Catch the Facts: Know the Rules for Florida Keys Lobster Season
Traditionally, thousands of Keys visitors and residents participate in the spiny lobster season. Officials from the Florida Fish and Wildlife Conservation Commission encourage repeat and first-time lobster season enthusiasts, residents and seasoned boaters to have an enjoyable, safe and non-impacting experience during the lobster sport season, but emphasize that everyone catch lobsters responsibly while protecting the Florida Keys’ marine ecosystem, and practice vessel and dive safety.
Florida lobster sport season, locally dubbed “mini season" for its short two-day time duration, begins the last Wednesday of July and ends at midnight Thursday. The 2023 regular season begins at 12:01 a.m. Aug. 6, and ends at midnight March 31, 2024.
Before you go, get the right answers to often-asked questions to better understand the rules. "What is legal size? How do I correctly measure? What is the daily limit in the Florida Keys?"
Florida Fish and Wildlife Conservation Commission officer Capt. David Dipre addresses those questions and other safety tips for the two-day lobster sport season:
Local, state and federal agencies strictly enforce lobster harvest and boating safety regulations. It is important to know that when participating in the lobster season in waters surrounding the Florida Keys, daily limits in the Florida Keys and Biscayne National Park differ from those in other parts of Florida.
Best Practices for Safety & Success
1. Measure each lobster correctly, and measure while still in the water. Carapace (hard part of shell) must measure greater than three inches!
2. Use the dive flag. Put it UP when diving, and take it DOWN when underway. Divers must stay within 300 feet of their dive flag (or 100 feet if in a channel).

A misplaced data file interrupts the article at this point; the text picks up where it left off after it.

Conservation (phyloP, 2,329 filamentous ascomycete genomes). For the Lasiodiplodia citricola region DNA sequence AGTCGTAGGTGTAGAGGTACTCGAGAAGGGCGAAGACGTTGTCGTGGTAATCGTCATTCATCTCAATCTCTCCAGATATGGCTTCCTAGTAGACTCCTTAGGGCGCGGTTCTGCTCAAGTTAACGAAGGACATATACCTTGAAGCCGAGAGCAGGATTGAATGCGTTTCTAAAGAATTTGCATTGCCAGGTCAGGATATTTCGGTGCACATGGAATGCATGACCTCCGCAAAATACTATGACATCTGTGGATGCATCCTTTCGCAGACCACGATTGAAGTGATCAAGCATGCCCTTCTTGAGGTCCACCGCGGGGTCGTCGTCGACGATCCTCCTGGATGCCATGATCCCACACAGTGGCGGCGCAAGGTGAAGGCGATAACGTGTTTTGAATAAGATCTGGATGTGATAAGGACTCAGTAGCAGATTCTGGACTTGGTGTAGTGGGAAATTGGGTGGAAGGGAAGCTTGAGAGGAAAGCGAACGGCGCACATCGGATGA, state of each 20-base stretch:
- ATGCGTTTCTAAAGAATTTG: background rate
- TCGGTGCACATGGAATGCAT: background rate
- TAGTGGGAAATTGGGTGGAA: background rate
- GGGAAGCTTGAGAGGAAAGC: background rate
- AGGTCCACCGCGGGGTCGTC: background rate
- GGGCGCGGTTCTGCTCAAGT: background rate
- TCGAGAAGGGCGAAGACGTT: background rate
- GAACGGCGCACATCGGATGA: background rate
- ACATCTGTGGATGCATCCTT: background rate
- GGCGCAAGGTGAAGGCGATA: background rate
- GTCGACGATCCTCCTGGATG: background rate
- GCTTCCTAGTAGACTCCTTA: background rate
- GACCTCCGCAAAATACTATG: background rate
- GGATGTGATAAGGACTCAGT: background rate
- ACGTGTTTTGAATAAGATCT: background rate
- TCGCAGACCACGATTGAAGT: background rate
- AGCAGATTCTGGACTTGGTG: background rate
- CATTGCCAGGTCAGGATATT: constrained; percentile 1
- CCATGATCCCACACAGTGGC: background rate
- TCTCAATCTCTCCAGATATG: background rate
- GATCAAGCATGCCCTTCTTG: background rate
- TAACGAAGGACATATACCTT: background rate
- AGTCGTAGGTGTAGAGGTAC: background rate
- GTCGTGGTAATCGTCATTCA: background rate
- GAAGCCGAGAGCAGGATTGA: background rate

3. Six means six! Limit is six lobsters per person, per day, ALL day in Monroe County. No double-dipping trips.
4. It is a felony to damage, molest or take lobster from traps in state or federal waters. Recreational trapping is prohibited.
5. Check and replenish ALL necessary boat safety gear.
6. Idle speed when within 100 yards of a boat displaying a dive flag.
7. It is prohibited to touch coral, bump corals with dive fins, stand on coral and/or anchor your boat on coral.
Know Before You Go
First, get your recreational saltwater fishing license and a lobster permit (required!).
Local ordinances WITHIN the Florida Keys (Monroe County) vary, depending on location. It is important to understand the facts for all seasons.
Understanding the latest lobster-catching rules and regulations is critical. Ignoring them can often result in citations on the water from FWC officers or other law enforcement personnel.
Harvesting in Florida Keys Local Waters: When and Where?
During the July two-day sport season, and regular lobster season (Aug. 6 - March 31), NO snorkeling or diving is allowed within 300 feet of residential or commercial shoreline allowed. This includes canals and any public or private marinas. Night diving, defined as one hour after sunset and one hour prior to sunrise, is prohibited during the two-day sport season.
In Marathon, this local rule applies during the the two-day sport season.
In Key Colony Beach, this local rule applies during the four days preceding sport season and continues until 10 days have elapsed after the opening of regular season.
In unincorporated areas of Monroe County, Layton, Islamorada and Key West this local rule applies during the three days preceding sport season, the entirety of sport season and the first five days of regular season.
Certain Florida Keys National Marine Sanctuary zones called Sanctuary Preservation Areas, Ecological Reserves and Special-use Research Only Areas are CLOSED YEAR-ROUND for harvesting and are NO-TAKE ZONES. These areas are marked by yellow boundary buoys. New Coral Reef Protection Areas within Biscayne National Park went into effect in 2020, closing all harvest of lobster in five areas. Visit https://myfwc.com/fishing/saltwater/recreational/bnp